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Dor Does Books

Oh, hai! I read books, then I write down what I think of them. 



A sub-Crichtonian disapointment - No Harm Can Come To A Good Man by James Smythe

No Harm Can Come to a Good Man - James Smythe

As those of us who have nothing better to do than stalk me know, I really like James Smythe's books. When this first cropped up on my radar, for some reason I thought it was YA, which it isn't, so I wasn't really on the look-out for it. Happily, I have a rather fabulous local library who have a knack for carrying all the books I want to read including this one.


No Harm Can Come To A Good Man is what, back in the day, we called a techo-thriller. It's set in the near future, in a world one piece of technology further along than ours. ClearVista is an algorithm which extrapolates all known data to accurately predict the future. Want to know if you're going to get a job? ClearVista can steer you right. Keen to determine if the time is right to be impregnated? ClearVista is totally with it. Want to know how many seconds your son can survive underwater? ClearVista knows.


ClearVista is the most powerful tool in the aspiring US Presidential candidate's armoury. But for Lawrence Walker, widely assumed to be a shoe-in for the role, the video of his future shows him sitting before his terrified family, holding a gun which will be fired.


For Lawrence and his PR guy, Amit, there's clearly an error. Something's gone wrong with the algorithm, but how? And why? And while Amit tries to find the answers, Lawrence is under pressure and failing to respond well.


It's a fun premise this future prediction, and the story works extremely well with it. However, although there were certain aspects I loved, the actual book was quite disappointing. 


It takes an awfully long time to get going. There's a large amount of necessary set-up which doesn't quite throw the reader - who is given the description of the video as a prologue - enough bones to feel a sense of mounting tension. That prologue feels like a lazy editorial decision after the main book was done, especially when on page 200-ish, a character dramatically finds out the bang on the film has been isolated and they've confirmed it's ... a gunshot. Even without the prologue, it's a real 'Ya thunk?' moment.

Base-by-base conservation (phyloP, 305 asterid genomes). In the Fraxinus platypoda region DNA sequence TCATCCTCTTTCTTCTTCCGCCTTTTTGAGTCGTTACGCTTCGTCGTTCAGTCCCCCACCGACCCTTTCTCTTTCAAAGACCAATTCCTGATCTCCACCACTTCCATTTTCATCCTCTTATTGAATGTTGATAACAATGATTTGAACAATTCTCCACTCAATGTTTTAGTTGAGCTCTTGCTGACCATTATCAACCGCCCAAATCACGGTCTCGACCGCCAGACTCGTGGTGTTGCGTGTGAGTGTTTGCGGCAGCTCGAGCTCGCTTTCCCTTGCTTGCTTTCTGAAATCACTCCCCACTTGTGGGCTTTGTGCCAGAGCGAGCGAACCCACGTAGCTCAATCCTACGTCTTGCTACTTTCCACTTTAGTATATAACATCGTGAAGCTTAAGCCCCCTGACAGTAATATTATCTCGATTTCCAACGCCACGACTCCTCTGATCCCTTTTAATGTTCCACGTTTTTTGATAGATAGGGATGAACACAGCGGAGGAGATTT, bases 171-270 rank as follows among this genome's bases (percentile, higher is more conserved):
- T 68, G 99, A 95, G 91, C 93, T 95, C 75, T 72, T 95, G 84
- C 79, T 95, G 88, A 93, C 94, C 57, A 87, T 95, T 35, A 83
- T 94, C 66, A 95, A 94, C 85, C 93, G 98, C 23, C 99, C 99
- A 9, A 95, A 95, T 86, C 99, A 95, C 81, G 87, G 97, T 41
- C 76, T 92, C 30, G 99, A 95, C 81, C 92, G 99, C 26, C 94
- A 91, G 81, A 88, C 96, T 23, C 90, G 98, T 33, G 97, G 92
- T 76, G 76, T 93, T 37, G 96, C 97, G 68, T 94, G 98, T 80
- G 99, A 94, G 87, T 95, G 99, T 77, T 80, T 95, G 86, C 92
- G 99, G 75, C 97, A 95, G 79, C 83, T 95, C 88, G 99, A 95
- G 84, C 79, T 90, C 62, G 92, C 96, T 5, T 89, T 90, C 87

The king of the the techo-thriller is the late Michael Crichton, a writer I loved as a teen. Smythe and I are about the same age and were inhaling Stephen King's oeuvre at the same time so it wouldn't surprise me if he was also reading Crichton when I was (although I'll bet his Mum didn't take Rising Sun away from him for being age inappropriate). No Harm's flat writing style feels like a deliberate imitation. Unfortunately, the characterisation suffers, the same as it did in Crichton's work. Lawrence Walker is just some guy who has some things happen to him; his wife, Deanna, is just some guy who has some things happen to her; Amit is the everyman sidekick. It's difficult to care what happens to them and even at the moments of high emotional drama, I remained at a remove. The *really* dramatic moments felt over-the-top and I had some trouble taking it as seriously as it took itself.


This is a rather inbetween-y book which doesn't quite do enough of anything. It's not really a thriller although it has aspects of one (that's an observation, not a complaint), and the ideas - which I loved - are almost too sophisticated for the rest of the book. If I handed it to my Mammy (big fan of the 'rollicking good yarn'), I don't think she'd get those parts and would instead find an okay book which would make a jolly good film. I (who understood The Matrix first time round), found a rather 2d thriller enormously improved by the resolution of its sub-plot, which would make a jolly good film.


Without the idea this would probably be 2.5 stars simply for the time it took to get going, so I'm going to give it 3, although I'm not going to look askance at anybody marking it lower.